War on terror faces a literary onslaught
A new wave of books critical of the Bush administration's war on terror will hit bookstores this summer, reminiscent of the flood of titles bashing the president during the 2004 campaign.
Two years ago, Against All Enemies by former anti-terrorism chief Richard Clark and The Price of Loyalty, Ron Suskind's account of the disillusionment of former Treasury Secretary Paul O'Neill, hit the top of the best-seller list.
This year, books on Iraq and the war on terror haven't sold as well. But Suskind has another book out next week, The One Percent Doctrine: Deep Inside America's Pursuit of Its Enemies Since 9/11, a critical assessment of U.S. intelligence failures.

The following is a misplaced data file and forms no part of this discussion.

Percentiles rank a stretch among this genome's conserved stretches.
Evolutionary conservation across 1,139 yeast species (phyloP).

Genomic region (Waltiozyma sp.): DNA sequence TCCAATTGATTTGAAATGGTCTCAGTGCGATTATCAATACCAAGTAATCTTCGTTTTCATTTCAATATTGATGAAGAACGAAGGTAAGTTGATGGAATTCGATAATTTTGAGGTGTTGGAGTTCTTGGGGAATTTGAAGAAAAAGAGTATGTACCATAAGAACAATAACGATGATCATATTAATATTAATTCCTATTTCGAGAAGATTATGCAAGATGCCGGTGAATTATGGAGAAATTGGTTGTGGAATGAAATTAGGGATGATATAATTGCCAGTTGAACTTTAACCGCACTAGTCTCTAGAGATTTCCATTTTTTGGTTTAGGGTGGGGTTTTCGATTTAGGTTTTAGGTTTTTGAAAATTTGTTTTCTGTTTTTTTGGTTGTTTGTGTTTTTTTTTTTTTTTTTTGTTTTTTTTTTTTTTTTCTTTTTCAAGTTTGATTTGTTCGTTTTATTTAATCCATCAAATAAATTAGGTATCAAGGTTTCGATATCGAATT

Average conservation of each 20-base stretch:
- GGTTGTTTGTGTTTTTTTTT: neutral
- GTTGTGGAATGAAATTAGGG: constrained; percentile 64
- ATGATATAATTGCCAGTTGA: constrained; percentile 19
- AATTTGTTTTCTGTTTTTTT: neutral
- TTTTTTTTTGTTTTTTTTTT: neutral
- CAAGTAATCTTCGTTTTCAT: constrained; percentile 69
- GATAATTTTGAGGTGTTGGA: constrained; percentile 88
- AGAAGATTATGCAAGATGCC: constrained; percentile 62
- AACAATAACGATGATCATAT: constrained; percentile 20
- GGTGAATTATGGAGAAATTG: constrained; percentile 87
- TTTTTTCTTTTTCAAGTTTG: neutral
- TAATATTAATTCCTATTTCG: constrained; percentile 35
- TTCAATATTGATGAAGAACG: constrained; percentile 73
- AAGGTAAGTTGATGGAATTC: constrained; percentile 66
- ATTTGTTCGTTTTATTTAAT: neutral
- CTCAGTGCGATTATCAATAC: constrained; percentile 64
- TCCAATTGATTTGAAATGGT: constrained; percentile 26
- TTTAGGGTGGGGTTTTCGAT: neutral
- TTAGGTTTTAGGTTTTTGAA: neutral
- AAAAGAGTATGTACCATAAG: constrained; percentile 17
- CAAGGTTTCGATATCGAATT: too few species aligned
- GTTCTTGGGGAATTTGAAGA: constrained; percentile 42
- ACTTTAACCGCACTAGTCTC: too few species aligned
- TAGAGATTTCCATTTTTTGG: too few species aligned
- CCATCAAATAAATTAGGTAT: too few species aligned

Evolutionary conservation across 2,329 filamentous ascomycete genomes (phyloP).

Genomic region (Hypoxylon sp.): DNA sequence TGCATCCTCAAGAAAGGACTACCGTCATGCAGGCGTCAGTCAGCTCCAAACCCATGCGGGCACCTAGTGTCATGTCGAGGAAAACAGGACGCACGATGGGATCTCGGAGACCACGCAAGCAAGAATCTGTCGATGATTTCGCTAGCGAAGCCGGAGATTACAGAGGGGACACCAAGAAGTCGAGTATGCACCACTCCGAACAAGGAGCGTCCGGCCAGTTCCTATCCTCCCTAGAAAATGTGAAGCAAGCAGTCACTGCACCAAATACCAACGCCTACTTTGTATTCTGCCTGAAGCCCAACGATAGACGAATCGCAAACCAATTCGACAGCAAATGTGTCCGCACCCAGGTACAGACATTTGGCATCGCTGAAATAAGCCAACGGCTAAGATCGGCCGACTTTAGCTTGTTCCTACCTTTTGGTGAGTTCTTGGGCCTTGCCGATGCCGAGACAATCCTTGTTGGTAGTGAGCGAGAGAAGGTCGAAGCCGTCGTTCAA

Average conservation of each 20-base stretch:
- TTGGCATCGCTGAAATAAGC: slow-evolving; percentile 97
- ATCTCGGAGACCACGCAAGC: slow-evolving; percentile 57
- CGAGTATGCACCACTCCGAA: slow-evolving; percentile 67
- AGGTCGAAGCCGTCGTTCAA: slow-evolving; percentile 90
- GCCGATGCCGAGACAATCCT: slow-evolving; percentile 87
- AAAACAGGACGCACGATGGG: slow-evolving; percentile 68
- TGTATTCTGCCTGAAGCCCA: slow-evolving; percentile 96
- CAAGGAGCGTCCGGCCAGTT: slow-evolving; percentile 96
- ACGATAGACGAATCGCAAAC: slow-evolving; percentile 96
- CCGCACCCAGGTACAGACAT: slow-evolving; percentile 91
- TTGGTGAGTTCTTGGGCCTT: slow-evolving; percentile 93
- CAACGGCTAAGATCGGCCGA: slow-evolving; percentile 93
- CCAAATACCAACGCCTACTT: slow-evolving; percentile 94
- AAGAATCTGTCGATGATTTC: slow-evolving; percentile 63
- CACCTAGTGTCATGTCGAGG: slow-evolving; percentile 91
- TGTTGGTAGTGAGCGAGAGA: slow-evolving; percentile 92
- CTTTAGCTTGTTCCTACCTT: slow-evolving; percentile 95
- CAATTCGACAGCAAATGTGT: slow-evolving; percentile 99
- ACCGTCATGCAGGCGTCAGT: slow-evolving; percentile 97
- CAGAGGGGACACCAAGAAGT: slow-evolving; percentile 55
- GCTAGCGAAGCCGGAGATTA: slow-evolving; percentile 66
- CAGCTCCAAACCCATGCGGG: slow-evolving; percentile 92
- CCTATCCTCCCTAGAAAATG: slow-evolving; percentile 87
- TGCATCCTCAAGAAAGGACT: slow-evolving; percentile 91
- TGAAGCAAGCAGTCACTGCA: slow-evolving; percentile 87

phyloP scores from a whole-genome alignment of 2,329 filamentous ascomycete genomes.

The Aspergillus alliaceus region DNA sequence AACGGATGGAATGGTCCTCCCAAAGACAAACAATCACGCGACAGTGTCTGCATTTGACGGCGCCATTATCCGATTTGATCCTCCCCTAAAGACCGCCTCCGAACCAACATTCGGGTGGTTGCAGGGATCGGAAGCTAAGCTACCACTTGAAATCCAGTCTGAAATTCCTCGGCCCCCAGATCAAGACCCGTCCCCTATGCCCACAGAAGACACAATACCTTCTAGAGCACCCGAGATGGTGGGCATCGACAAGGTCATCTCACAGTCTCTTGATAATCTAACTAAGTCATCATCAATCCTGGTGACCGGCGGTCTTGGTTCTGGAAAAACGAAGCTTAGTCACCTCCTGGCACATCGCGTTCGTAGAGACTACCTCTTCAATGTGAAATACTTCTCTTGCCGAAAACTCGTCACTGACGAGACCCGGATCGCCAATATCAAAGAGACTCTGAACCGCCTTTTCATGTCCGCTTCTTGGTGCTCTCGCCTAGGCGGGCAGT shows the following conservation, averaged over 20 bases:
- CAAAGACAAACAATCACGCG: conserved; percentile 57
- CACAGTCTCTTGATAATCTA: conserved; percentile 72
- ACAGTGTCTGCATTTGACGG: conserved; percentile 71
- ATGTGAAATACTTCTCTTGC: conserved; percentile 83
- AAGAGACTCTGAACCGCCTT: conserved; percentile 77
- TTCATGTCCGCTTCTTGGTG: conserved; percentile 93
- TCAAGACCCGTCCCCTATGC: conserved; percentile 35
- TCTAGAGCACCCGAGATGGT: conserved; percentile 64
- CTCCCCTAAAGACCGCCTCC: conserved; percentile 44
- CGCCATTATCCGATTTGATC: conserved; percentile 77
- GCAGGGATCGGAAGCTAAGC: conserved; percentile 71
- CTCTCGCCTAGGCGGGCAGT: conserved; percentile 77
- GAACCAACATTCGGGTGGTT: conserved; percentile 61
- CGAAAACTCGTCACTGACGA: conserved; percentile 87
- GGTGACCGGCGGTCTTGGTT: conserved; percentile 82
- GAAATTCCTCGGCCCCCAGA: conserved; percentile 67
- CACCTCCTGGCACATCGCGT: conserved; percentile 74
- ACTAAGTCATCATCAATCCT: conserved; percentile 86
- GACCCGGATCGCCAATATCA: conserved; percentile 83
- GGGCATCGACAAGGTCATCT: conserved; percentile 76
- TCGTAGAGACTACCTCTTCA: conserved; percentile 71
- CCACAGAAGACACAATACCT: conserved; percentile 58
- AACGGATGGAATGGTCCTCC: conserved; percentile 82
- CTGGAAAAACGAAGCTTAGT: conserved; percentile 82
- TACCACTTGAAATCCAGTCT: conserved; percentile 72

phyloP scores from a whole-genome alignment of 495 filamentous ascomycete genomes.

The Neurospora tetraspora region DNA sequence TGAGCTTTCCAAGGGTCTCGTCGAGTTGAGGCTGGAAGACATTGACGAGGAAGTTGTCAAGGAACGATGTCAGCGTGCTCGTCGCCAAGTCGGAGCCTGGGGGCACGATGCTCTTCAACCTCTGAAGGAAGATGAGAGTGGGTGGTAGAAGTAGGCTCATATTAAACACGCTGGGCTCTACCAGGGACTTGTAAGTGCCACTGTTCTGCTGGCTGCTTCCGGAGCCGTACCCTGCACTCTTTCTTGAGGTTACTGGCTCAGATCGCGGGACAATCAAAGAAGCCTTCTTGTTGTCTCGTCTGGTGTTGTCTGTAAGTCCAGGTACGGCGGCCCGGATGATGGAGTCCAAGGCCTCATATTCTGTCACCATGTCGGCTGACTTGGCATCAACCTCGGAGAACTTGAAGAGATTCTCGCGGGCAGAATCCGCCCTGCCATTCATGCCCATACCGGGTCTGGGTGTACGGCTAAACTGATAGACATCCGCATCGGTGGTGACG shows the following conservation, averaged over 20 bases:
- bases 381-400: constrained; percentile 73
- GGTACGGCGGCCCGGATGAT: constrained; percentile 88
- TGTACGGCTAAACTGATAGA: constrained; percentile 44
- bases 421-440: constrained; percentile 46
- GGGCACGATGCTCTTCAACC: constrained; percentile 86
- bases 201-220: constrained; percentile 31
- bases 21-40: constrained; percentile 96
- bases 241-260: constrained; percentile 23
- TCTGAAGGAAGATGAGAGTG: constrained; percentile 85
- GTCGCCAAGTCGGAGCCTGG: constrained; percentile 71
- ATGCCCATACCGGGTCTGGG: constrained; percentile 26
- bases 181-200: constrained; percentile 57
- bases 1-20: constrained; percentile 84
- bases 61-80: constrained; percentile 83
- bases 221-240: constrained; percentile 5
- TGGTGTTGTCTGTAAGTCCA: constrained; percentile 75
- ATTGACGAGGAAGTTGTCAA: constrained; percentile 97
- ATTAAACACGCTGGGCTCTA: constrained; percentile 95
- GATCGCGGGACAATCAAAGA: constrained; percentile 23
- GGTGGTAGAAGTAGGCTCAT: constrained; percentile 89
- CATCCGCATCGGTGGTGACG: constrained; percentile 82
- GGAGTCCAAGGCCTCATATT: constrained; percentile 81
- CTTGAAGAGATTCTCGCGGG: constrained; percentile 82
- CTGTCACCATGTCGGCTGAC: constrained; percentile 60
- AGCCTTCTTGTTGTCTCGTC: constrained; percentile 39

Its publisher, Simon & Schuster, is tightly guarding its contents because Time bought excerpts that are expected to make news this weekend. It won't even explain the title.
Other forthcoming books:
*Oath Betrayed (Random House, June 27) by Stephen Miles, a medical professor, who cites "medical complicity" in "the abuse and neglect" of prisoners in U.S. prisons in Iraq, Afghanistan and Guantanamo Bay, Cuba.
*The End of Iraq (Simon and Schuster, July 11) by Peter Galbraith, a fellow at the Center for Arms Control, whose subtitle is How American Incompetence Created a War Without End.
*What Terrorists Want (Random House, Sept. 5) by Louise Richardson, a Harvard lecturer who argues that Bush's war on terror is doomed because of an ignorance of history.
*Is Iraq Another Vietnam? (PublicAffairs, Sept. 5) by Robert Bingham, a Vassar College professor, who contends that American policymakers are misusing the lessons of Vietnam.
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